Tuesday November 2, 2010 | 1 comment
Tea and shortbread are a classic combination and certainly not just at teatime. But those dense buttery wedges of golden perfection – punctuated with sips of my favorite brew – seemed ripe for reinvention. Why not tea in shortbread? Kitchen science tells us that fat is the carrier of flavor to the palate, so I reasoned that if I could infuse the butter used in the shortbread with tea, the result would be that much more satisfying. A few trials confirmed my hunch. It’s best to choose a tea, such as Chinese Keemun or Indian Assam, with bold flavor and a lingering impression on the palate, something mouth-filling and “thick” rather than subtle or evanescent.
Wishing to add one more layer of complexity to the mix, both in terms of flavor and texture, I turned to the farmer’s market to snag some of the first quinces of the season as a meltingly dense fruit accompaniment to the crunch of the shortbread. These benefit from a slow simmer in a tea-inflected sugar syrup. So plan ahead a bit. What follows are the recipes to accomplish both of these elements for a satisfying do-ahead entry on a leisurely weekend brunch table.
Incontestably, sweet, unsalted butter is the way to go here. And once infusing the butter with the tea, it’s best to freeze it to achieve its characteristic sandy texture when making the dough.
Yields: 12 wedges
6 ounces (1-1/2 sticks) unsalted butter, plus 1 T. for coating the baking pan
2 T. premium quality whole-leaf Keemun or Assam tea
2-2/3 ounces (1/3 cup) granulated sugar
7-1/2 ounces (1-2/3 cups) all-purpose flour
Pinch of salt
Granulated sugar and a few flakes of sea salt to sprinkle over the shortbread as it comes out of the oven
Evenly and thoroughly coat the bottom and sides of a 9-inch-diameter false-bottomed tart pan with softened butter and set aside.
Melt the 6 ounces of butter and add the tea. Simmer until the butter takes on a golden color. Pour the mixture through a fine-meshed sieve, pressing hard on the tea to extract as much of the butter as possible. Freeze the resulting tea butter until solid.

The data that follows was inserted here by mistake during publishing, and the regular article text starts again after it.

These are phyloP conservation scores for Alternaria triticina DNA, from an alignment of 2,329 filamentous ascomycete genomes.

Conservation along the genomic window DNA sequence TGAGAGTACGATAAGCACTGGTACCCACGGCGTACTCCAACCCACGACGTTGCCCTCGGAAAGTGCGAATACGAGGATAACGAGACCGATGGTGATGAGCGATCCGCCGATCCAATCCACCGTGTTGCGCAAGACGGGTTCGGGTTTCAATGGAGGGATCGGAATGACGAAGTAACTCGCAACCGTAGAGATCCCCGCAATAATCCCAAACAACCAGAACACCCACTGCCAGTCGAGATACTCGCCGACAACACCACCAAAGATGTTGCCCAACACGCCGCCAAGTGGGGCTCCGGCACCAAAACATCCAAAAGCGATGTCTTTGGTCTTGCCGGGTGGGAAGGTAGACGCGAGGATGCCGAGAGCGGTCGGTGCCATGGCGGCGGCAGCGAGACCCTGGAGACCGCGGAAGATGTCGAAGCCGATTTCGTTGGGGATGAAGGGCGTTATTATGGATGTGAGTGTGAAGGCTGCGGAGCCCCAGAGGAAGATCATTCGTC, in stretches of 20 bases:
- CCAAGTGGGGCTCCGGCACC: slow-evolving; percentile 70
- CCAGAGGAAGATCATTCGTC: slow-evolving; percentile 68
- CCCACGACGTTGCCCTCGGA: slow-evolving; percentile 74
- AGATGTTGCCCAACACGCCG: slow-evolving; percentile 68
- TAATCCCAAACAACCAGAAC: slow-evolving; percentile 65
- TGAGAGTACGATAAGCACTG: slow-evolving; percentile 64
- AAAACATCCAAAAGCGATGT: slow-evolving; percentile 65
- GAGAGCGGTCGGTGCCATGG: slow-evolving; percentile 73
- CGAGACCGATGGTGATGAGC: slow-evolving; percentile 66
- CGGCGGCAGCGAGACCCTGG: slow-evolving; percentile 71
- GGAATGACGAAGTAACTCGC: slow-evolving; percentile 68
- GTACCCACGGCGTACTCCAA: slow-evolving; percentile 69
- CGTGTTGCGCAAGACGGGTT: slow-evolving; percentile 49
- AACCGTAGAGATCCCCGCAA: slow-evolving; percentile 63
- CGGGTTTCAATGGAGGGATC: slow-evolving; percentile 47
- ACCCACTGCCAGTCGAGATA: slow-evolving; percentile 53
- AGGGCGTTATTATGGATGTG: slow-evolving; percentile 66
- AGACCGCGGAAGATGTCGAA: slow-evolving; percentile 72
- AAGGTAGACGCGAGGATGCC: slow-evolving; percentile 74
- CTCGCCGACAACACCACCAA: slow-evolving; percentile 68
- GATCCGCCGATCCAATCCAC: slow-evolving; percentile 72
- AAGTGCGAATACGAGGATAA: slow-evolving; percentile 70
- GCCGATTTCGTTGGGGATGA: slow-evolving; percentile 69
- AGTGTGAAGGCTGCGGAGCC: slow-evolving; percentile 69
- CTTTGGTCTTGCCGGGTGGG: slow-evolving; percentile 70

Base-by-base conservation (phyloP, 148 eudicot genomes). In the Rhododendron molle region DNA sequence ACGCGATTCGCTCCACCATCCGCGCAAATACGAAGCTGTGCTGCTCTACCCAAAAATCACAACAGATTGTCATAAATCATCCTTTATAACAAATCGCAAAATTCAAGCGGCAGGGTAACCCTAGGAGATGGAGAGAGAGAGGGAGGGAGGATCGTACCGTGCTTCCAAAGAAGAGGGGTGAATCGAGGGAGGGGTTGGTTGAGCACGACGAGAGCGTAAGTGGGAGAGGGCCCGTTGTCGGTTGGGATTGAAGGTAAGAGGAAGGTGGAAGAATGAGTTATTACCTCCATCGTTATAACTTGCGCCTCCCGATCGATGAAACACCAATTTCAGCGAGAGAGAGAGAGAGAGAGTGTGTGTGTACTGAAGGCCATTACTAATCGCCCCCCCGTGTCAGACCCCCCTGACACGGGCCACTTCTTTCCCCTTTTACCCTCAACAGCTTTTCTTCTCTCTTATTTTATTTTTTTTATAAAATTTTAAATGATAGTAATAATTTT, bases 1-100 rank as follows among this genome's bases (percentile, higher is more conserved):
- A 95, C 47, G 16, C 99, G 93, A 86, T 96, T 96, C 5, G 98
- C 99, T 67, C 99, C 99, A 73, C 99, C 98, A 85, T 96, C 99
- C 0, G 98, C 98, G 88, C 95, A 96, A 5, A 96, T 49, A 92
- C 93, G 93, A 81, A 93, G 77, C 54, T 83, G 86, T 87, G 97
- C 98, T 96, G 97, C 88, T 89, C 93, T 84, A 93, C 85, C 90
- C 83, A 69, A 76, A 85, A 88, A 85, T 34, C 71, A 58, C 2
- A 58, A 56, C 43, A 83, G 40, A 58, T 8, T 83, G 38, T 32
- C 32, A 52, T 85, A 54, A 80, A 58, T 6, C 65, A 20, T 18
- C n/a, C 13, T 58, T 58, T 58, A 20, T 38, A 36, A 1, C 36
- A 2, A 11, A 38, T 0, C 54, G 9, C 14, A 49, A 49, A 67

Note that the dough can be made either by hand, using a mixer, or in a food processor. I prefer the last method.
Place the butter, sugar, flour, and pinch of salt into the bowl of the processor, outfitted with the steel knife blade. Process by pulsing the machine until the mixture resembles coarse crumbs. The mixture should not be processed to a paste. Fill the mold with the mixture and press it firmly into the pan in an even layer. Using a fork or the point of a small knife, prick the dough all over, at ½-inch intervals. Chill for 30 minutes and prepare the Tea-Poached Quinces, as follows:
Yields: 4 servings
2 quinces, each weighing about 5 ounces, peeled, halved, carefully cored, and then quartered
(Choose deep yellow fruit with a pronounced fragrance for maximum flavor. Note that quinces tend to be very hard and somewhat woody when raw, so peel and core carefully; if you can’t remove every bit of the core, you have another chance to do so after the fruit is cooked and tender.)
1 T. good quality black tea leaves
1 quart of filtered water
5 ounces (¾ cup) granulated sugar
2 cinnamon sticks
Peel of 1 lemon (only the yellow part, not the bitter under pith; easiest removed using a vegetable peeler)
Brew the tea and discard the leaves. Then place the brewed tea into a two-quart saucepan. Add the sugar, cinnamon sticks, and lemon peel and simmer until the sugar is dissolved. Add the quince and simmer until tender, but not falling apart – about 25 to 30 minutes. This poaching time can vary, depending on the fruit’s ripeness. Allow to cool in the liquid. The fruit may be cooked a day in advance and then returned to room temperature, or even re-warmed in the poaching liquid, as desired.
Preheat the oven to 325 F. Place the tart pan of shortbread onto a sheet pan and bake for approximately 35 minutes or until lightly golden brown. Remove from the oven, sprinkle with the granulated sugar and the smallest amount of sea salt over the surface and allow to cool for about 5 minutes. Then using a small knife, divide the shortbread into 12 equal wedges. For even, clean cuts, it’s best to cut the shortbread while it is still warm. Store in an airtight container at room temperature.
To serve: Place one or two quarters of the quince on the plate. Spoon over a bit of the poaching liquid and set a wedge of shortbread adjacent to the fruit. Dollop a bit of plain Greek yogurt over the quince, if you like. Enjoy!